Thursday, February 3, 2011

How Christians Should Treat Homosexuals


 This should be an  interesting conversation today. But here we go. I come from a strong Christian background, both my parents were deacons, and we attended church up to 3 times a week. I believe that the bible is the word of God, but I also believe that for Christians we should have a particular emphasis on the examples, words, and teachings of Christ. We are not called Leviticans, or Mosesists. We are called Christians due to our belief in the teachings, and saving grace of Jesus Christ. In that vein there are a lot of beliefs thats we as a culture and nation have that are not rooted in scripture, or if they are... they are rooted in Leviticus which is Old Testament LAW. The problem with that as I see it , is Jesus came to save us from sin, and redeem us from THE LAW, because ALL have sinned and fallen short of the glory of God and according to Levitical Law we should all be off sacrificing animals or should be somewhere getting stoned to death. 

     Now, before we go on, this is not a defense of "sin" or "sinning" this is me looking at our actions as a society  and seeing how they measure up to the actions, words, and examples of Christ.  Read this with an open spirit, and be careful to read not what you want to read, but what is actually here.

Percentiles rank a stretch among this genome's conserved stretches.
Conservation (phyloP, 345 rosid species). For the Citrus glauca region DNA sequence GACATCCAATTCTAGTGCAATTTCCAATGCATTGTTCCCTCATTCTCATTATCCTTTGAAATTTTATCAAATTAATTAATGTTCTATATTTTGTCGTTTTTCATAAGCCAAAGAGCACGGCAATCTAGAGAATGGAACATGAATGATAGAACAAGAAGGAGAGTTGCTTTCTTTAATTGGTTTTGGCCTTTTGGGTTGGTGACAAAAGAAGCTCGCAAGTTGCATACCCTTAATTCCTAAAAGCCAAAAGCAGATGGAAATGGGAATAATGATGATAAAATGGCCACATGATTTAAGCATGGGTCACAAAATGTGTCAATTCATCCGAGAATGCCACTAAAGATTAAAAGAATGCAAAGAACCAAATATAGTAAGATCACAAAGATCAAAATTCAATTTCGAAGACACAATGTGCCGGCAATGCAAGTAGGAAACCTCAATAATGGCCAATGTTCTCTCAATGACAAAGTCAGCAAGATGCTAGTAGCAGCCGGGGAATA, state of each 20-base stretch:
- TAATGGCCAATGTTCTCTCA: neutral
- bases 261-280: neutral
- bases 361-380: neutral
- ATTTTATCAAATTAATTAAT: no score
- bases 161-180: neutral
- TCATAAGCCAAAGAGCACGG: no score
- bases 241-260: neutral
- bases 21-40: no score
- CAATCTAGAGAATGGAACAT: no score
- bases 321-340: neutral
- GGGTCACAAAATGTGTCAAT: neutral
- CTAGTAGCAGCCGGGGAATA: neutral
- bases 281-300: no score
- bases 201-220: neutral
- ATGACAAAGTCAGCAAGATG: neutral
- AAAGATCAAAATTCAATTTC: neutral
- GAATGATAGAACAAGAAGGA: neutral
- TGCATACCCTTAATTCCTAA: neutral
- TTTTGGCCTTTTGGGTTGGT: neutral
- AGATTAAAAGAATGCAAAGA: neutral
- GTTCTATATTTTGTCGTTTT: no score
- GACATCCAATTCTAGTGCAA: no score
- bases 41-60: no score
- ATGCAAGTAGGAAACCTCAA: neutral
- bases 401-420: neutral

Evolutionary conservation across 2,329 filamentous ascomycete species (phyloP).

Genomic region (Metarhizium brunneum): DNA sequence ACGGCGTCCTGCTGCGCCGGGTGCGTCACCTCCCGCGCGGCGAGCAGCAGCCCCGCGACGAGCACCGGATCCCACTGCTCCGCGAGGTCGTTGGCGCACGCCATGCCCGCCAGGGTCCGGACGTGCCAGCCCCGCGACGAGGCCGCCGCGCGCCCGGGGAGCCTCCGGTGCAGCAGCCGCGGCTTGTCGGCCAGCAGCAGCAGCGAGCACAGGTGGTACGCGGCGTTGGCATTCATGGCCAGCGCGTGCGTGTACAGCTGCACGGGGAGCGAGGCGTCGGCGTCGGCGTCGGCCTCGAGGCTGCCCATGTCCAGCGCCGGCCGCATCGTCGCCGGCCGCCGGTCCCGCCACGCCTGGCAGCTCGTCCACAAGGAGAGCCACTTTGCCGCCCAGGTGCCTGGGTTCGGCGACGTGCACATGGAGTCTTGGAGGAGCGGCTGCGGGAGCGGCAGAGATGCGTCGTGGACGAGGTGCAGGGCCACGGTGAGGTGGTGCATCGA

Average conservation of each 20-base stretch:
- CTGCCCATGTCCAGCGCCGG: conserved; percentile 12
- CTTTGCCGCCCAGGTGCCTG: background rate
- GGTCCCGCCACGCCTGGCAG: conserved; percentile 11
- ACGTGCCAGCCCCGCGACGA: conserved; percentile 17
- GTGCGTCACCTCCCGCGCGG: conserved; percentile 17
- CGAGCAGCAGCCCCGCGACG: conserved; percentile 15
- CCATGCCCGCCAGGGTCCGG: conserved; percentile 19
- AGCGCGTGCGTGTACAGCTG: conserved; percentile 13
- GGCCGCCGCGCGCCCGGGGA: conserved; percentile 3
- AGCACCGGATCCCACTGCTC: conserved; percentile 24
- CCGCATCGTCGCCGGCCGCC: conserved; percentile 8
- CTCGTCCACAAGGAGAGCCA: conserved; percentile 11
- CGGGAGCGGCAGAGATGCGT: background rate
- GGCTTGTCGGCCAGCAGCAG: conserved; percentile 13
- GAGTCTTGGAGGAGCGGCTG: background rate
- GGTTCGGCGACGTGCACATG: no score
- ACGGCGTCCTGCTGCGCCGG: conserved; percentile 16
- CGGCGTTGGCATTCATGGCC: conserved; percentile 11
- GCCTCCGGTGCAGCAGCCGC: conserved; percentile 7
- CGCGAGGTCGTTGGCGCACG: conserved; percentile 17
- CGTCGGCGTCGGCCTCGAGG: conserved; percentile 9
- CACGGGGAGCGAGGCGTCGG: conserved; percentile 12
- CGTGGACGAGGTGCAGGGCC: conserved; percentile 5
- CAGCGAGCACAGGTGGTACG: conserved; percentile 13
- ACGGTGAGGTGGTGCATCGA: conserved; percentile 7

Whether it was the story of the Samaritan  the adulteress, or the tax collector. Jesus always spoke up for the despised within his community. Samaritans were despised within the Jewish community. Both Samaritan and Jewish leaders forbade contact with one another, so the story of the good Samaritan is not just a story of helping your fellow man, it is a story of Jesus assigning a positive role to one of the despised. Tax collectors were considered sell outs and sinners, in biblical times they were the Uncle Toms of the community. Those who had sold their souls to the Romans to impose taxation on their own people. Yet in still read the story of Zacchaeus, and see how Jesus treated this tax collector who his fellow Jews called "a sinner". He spent the night at his house, he treated him with love and respect.. Lets take a look at the sinner, the adulteress. She lived in sin, and was dragged to Jesus feet, and the crowd was going to stone her. They told Jesus she was caught in the act and by Mosaic Law she should be killed, and they asked Jesus opinion.  He said the famous "Let he who is without sin cast the first stone" line, and the crowd dispersed. Then he told the woman... "go and sin no more". His saving the woman was no predicated on the fact that she sin no more. Jesus did not demand that she sin no more before he offered his grace, and mercy. He did not demand proof, or demand that she join a 4 step program. Nor did he issue similar demands on the tax collector. His grace and mercy is not dependent upon our ability to stop sinning. Which is a relief because ALL have sinned and fallen short of the glory of God.